No more clicking
- MouseTool clicks when you pause the mouse.
- SmartDrag allows you to drag without touching the buttons.
- You can set the time delay, and the number of pixels the mouse can drift without clicking.
With MouseTool, you can:
- Directly control mouse buttons with hotkeys.
- Begin and end a drag simply by pressing a hotkey.
- Send left-, right-, and double-clicks using hotkeys.
MouseTool always knows which window is under the mouse, and can send the click you want to each window automatically. You can tell MouseTool to:
- Double-click in File Open/File Close dialog boxes.
- Right-click in the System Tray.
- Double-click on the Desktop.
- Double-click in any window where you need to double-click on a long list of items.
As with any software product, there are bound to be questions. Jeff has addressed the majority of questions asked by user. You can access the MouseTool FAQ by clicking here.
How much does it cost?
MouseTool is donationware! Jeff Roush’s main goal for writing MouseTool was to help others and to allow him to be able to work with computers again. MouseTool has done both of these wonderfully. Jeff still has to limit his computer use, mostly because of the stress from typing and moving the mouse, but he’s still able to spend much more time on the computer than before. Although new projects have come up and he no longer has enough time to support MouseTool as well as he would like, he has changed the MouseTool license. Previously, a MouseTool license cost $19.95. Now, the donationware license means that you do not send the money to me; instead, send at least $20 to any charity of your choice.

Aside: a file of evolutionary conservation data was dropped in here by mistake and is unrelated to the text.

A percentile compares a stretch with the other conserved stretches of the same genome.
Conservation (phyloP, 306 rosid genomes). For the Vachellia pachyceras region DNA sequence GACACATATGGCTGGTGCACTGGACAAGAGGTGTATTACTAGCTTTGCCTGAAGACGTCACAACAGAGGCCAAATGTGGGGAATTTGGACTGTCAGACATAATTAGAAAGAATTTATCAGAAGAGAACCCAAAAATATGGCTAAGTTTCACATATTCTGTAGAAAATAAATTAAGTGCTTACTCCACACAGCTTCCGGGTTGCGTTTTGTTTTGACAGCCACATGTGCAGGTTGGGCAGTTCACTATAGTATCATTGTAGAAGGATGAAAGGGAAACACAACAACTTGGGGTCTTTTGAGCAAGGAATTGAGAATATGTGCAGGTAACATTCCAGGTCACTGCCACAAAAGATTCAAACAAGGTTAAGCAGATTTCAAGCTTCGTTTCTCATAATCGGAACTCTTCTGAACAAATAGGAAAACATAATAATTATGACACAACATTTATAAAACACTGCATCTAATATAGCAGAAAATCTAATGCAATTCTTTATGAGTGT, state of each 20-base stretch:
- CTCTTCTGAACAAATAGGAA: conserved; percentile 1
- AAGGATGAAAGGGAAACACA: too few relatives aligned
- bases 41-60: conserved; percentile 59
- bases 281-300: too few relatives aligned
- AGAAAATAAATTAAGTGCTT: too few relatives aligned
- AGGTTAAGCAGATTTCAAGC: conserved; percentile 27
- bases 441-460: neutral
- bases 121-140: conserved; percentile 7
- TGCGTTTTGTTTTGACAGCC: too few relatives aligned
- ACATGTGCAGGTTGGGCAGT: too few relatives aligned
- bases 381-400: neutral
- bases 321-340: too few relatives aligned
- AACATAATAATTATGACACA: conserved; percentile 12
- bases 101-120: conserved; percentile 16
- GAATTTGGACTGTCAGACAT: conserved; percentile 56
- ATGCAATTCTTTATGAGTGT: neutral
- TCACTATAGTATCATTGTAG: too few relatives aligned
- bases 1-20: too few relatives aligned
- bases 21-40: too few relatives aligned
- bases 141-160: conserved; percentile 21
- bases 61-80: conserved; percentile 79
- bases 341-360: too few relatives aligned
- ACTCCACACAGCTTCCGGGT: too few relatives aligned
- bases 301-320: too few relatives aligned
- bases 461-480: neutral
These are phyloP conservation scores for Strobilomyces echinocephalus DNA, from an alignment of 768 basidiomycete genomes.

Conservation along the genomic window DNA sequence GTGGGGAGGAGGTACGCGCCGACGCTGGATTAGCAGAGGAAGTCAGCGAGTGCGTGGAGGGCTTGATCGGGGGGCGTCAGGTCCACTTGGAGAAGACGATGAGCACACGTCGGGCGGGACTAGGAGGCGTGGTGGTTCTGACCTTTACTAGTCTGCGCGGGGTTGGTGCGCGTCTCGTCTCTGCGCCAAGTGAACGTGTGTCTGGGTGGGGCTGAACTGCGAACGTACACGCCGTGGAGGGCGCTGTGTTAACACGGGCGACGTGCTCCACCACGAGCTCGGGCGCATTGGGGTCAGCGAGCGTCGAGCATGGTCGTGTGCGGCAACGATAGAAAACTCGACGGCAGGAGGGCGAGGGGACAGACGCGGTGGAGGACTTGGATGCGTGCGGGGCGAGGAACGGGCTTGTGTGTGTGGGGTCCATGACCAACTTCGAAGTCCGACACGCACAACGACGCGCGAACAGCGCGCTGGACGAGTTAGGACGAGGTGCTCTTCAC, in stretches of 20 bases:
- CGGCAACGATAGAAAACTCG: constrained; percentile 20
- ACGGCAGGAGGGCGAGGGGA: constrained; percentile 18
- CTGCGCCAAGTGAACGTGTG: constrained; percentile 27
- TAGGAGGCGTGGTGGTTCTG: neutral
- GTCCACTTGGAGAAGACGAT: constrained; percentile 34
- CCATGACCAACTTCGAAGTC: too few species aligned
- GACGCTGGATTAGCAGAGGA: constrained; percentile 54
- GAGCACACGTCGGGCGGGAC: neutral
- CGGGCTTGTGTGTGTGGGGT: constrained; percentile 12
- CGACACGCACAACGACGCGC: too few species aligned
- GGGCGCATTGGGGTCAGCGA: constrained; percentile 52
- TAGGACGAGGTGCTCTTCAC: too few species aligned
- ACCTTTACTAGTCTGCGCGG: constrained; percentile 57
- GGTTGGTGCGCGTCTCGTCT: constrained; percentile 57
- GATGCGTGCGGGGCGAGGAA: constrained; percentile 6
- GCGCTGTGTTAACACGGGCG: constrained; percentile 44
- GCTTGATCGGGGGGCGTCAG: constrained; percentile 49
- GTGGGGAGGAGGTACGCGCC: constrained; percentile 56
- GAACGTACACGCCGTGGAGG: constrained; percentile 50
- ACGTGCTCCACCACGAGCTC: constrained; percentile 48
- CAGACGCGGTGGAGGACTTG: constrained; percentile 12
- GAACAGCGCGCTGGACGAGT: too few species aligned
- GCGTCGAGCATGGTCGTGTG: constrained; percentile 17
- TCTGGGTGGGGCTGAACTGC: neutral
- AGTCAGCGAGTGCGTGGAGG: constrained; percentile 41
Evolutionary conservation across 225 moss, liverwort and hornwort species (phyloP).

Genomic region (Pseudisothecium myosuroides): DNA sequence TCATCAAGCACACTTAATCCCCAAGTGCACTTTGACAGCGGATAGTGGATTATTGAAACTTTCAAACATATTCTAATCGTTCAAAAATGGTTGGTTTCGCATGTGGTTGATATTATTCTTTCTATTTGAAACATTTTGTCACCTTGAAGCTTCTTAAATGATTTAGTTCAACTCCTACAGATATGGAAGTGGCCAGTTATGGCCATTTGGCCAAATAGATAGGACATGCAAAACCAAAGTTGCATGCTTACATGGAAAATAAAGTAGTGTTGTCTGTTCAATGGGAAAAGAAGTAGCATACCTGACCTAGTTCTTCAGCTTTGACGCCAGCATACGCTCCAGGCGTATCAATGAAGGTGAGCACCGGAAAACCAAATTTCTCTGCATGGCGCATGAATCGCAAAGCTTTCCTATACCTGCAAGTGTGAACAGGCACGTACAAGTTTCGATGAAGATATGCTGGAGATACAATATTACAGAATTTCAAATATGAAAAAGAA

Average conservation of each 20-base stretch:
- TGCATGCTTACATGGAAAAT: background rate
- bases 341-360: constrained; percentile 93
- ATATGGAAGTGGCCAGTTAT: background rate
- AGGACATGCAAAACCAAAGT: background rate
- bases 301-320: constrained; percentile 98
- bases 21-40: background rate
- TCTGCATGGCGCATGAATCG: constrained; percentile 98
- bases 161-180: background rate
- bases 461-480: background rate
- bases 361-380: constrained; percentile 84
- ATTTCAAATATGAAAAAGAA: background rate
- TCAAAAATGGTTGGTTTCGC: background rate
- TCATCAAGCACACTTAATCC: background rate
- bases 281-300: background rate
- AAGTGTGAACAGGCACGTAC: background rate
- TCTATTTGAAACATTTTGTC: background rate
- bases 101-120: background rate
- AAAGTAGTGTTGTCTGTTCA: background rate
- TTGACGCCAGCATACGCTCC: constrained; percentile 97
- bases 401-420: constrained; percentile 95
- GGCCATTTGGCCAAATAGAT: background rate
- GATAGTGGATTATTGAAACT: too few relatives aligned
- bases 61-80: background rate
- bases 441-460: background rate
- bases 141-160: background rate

Keep in mind that while Jeff will not be supporting MouseTool by email, it works perfectly as it is, and he hopes to eventually put a support forum on his site so that MouseTool users can help each other resolve questions. Jeff has also graciously offered to release the source code to programmers who would like to work on MouseTool. Users have already come up with a number of really good ideas for features that they and Jeff would like to see implemented. If you are a good programmer and would like to work on MouseTool, email Jeff Roush at [email protected].
Note: MouseTool requires Windows 95 or 98, or NT 4.0.
Note: A few users running Windows 95 may need to download and install Microsoft’s updates for several system files in order to run MouseTool. Most users will have no problem; if MouseTool doesn’t tell you that you need them, then you’re fine. Otherwise, the update files can be found on the Microsoft site, or on MouseTool’s System Update Files page.
- If you have an earlier version of MouseTool on your hard drive, uninstall it and make sure you also manually delete the MouseTool program file (see the FAQ page noted above for details).
- Download and run the setup file. It will, by default, put MouseTool in the directory C:\Program Files\MouseTool. You can change this if you want.
- Run the MouseTool program.
- Click the red button to start.
- Click the “?” button for help and instructions.
If you’ve been using the 20-day trial version, please download the new donationware version. This version will not expire after the trial period. If you have trouble installing the donationware version and your earlier version is asking for a registration code, you can use this code:
Name: MouseTool User
Download from MouseTool.com (Executable format 463k)
Download from our server (Executable format 463k).
Download in zip format.
MouseTool is a Copyrighted product of Jeff Roush and JR Software LLC.
This page updated: 01/16/2001